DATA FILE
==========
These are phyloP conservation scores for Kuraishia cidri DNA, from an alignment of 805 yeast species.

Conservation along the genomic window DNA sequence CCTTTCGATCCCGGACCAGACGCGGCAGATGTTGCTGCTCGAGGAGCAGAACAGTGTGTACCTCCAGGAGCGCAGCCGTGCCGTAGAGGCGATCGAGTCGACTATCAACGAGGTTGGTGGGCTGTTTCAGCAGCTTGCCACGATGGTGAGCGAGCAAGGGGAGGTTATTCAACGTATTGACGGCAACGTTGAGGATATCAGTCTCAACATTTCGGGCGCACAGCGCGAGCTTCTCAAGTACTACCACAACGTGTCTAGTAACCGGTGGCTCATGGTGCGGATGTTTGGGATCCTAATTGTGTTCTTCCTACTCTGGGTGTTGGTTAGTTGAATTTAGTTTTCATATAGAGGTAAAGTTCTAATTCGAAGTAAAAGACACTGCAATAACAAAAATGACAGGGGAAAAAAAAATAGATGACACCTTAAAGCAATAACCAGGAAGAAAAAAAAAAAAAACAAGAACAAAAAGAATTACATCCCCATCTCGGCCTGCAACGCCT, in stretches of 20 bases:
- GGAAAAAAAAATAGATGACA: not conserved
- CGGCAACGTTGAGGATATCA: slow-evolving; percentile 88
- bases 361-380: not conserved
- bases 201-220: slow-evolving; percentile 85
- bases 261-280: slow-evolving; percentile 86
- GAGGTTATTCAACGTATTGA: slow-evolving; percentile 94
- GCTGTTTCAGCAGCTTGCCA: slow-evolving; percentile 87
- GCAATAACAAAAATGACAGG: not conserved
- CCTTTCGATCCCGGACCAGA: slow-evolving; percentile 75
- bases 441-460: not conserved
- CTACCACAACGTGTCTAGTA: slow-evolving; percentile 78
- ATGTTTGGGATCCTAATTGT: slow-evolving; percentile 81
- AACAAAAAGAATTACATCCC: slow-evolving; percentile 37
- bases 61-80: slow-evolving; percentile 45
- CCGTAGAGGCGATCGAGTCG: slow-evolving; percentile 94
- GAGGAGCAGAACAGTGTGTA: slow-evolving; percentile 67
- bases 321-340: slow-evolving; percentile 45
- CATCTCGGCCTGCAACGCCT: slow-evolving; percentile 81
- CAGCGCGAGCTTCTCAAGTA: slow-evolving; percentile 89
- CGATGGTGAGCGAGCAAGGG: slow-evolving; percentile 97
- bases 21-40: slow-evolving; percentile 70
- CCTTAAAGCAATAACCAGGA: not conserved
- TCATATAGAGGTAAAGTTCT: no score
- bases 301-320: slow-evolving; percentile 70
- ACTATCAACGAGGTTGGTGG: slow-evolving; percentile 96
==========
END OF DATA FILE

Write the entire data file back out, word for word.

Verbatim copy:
These are phyloP conservation scores for Kuraishia cidri DNA, from an alignment of 805 yeast species.

Conservation along the genomic window DNA sequence CCTTTCGATCCCGGACCAGACGCGGCAGATGTTGCTGCTCGAGGAGCAGAACAGTGTGTACCTCCAGGAGCGCAGCCGTGCCGTAGAGGCGATCGAGTCGACTATCAACGAGGTTGGTGGGCTGTTTCAGCAGCTTGCCACGATGGTGAGCGAGCAAGGGGAGGTTATTCAACGTATTGACGGCAACGTTGAGGATATCAGTCTCAACATTTCGGGCGCACAGCGCGAGCTTCTCAAGTACTACCACAACGTGTCTAGTAACCGGTGGCTCATGGTGCGGATGTTTGGGATCCTAATTGTGTTCTTCCTACTCTGGGTGTTGGTTAGTTGAATTTAGTTTTCATATAGAGGTAAAGTTCTAATTCGAAGTAAAAGACACTGCAATAACAAAAATGACAGGGGAAAAAAAAATAGATGACACCTTAAAGCAATAACCAGGAAGAAAAAAAAAAAAAACAAGAACAAAAAGAATTACATCCCCATCTCGGCCTGCAACGCCT, in stretches of 20 bases:
- GGAAAAAAAAATAGATGACA: not conserved
- CGGCAACGTTGAGGATATCA: slow-evolving; percentile 88
- bases 361-380: not conserved
- bases 201-220: slow-evolving; percentile 85
- bases 261-280: slow-evolving; percentile 86
- GAGGTTATTCAACGTATTGA: slow-evolving; percentile 94
- GCTGTTTCAGCAGCTTGCCA: slow-evolving; percentile 87
- GCAATAACAAAAATGACAGG: not conserved
- CCTTTCGATCCCGGACCAGA: slow-evolving; percentile 75
- bases 441-460: not conserved
- CTACCACAACGTGTCTAGTA: slow-evolving; percentile 78
- ATGTTTGGGATCCTAATTGT: slow-evolving; percentile 81
- AACAAAAAGAATTACATCCC: slow-evolving; percentile 37
- bases 61-80: slow-evolving; percentile 45
- CCGTAGAGGCGATCGAGTCG: slow-evolving; percentile 94
- GAGGAGCAGAACAGTGTGTA: slow-evolving; percentile 67
- bases 321-340: slow-evolving; percentile 45
- CATCTCGGCCTGCAACGCCT: slow-evolving; percentile 81
- CAGCGCGAGCTTCTCAAGTA: slow-evolving; percentile 89
- CGATGGTGAGCGAGCAAGGG: slow-evolving; percentile 97
- bases 21-40: slow-evolving; percentile 70
- CCTTAAAGCAATAACCAGGA: not conserved
- TCATATAGAGGTAAAGTTCT: no score
- bases 301-320: slow-evolving; percentile 70
- ACTATCAACGAGGTTGGTGG: slow-evolving; percentile 96